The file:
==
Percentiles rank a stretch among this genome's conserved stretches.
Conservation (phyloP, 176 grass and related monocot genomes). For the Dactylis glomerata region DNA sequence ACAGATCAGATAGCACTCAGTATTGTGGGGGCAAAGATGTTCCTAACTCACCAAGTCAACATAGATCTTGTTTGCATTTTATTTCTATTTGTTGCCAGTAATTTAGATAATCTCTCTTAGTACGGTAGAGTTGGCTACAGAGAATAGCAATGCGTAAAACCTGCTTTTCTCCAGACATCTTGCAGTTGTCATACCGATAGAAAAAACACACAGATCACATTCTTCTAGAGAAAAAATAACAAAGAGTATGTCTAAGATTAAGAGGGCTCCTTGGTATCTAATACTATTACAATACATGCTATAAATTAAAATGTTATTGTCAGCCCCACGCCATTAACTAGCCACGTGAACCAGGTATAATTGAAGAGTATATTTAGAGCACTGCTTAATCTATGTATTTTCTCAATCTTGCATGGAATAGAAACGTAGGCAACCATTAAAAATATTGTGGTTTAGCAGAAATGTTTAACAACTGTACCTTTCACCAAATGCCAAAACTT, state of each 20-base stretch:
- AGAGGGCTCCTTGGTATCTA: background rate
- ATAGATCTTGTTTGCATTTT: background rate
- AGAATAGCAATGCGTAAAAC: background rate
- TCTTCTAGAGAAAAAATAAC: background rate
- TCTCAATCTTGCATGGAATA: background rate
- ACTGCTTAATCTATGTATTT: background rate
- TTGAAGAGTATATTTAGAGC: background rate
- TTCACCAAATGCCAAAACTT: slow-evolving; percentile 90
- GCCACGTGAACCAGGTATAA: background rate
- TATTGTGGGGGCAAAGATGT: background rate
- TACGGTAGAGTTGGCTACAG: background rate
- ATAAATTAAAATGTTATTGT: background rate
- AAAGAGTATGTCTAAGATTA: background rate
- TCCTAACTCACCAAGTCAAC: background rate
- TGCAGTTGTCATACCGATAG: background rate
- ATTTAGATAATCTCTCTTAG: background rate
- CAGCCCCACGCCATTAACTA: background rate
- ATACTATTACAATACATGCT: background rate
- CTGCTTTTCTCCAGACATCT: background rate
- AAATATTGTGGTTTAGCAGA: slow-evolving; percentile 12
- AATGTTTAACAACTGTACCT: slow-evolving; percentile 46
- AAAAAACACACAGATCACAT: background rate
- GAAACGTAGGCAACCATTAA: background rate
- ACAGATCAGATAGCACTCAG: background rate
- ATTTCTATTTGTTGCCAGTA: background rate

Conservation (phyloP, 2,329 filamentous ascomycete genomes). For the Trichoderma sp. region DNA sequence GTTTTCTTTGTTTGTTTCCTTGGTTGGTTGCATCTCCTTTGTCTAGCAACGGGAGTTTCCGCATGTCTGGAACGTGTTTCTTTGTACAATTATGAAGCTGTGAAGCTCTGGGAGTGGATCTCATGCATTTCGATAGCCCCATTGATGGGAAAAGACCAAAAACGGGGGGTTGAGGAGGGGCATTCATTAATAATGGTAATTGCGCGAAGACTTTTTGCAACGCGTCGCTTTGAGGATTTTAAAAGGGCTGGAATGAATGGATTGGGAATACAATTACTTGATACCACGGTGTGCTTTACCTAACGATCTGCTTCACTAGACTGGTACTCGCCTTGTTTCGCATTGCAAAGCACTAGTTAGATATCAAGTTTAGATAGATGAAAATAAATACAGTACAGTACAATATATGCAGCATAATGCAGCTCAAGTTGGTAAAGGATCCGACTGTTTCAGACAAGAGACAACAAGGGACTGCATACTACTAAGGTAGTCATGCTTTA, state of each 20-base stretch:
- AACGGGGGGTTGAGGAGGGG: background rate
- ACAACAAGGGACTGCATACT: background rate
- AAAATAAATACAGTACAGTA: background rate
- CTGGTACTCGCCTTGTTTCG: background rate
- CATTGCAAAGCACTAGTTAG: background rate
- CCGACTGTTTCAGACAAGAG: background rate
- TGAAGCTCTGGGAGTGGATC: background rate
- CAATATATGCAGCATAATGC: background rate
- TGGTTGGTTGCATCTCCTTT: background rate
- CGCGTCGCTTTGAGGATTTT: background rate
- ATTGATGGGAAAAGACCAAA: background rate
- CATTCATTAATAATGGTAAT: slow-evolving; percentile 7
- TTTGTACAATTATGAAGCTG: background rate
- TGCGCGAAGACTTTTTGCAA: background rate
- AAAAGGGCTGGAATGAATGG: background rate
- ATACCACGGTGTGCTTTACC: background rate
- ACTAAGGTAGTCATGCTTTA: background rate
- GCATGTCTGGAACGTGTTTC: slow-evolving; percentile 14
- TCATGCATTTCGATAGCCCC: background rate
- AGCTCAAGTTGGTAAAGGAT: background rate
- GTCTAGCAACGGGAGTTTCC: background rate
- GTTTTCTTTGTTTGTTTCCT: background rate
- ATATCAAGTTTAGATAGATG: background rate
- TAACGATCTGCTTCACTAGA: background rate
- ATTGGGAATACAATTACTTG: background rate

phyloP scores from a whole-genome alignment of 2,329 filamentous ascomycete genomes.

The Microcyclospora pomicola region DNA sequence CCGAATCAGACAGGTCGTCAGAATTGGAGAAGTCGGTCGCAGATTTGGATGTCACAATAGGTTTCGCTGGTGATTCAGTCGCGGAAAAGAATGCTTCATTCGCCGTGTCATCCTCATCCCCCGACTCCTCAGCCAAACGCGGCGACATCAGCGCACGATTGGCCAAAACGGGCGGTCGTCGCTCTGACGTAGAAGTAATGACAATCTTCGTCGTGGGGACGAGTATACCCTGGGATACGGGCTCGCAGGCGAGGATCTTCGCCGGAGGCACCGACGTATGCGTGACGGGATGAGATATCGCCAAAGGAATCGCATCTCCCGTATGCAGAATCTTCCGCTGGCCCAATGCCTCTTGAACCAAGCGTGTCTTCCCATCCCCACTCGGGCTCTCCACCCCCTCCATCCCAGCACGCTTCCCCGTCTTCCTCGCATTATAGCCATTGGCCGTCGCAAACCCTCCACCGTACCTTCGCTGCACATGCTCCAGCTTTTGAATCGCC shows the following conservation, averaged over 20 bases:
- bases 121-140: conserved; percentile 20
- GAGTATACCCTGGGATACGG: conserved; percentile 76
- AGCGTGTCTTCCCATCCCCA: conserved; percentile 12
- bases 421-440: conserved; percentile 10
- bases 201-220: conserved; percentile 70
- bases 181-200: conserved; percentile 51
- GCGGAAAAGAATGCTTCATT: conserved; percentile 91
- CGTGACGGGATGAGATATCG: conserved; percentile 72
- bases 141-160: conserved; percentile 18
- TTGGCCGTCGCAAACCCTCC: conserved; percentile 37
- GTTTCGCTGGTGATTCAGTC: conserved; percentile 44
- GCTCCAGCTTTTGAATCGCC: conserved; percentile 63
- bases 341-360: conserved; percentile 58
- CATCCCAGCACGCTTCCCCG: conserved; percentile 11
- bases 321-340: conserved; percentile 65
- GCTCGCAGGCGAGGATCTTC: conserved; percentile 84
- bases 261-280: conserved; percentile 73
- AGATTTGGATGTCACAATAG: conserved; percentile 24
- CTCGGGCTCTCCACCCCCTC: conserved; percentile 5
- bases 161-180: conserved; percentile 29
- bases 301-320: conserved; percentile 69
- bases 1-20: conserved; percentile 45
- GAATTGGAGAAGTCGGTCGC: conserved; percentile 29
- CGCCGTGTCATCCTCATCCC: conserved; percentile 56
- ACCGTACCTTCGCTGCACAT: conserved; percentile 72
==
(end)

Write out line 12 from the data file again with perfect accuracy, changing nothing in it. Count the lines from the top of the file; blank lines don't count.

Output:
- TATTGTGGGGGCAAAGATGT: background rate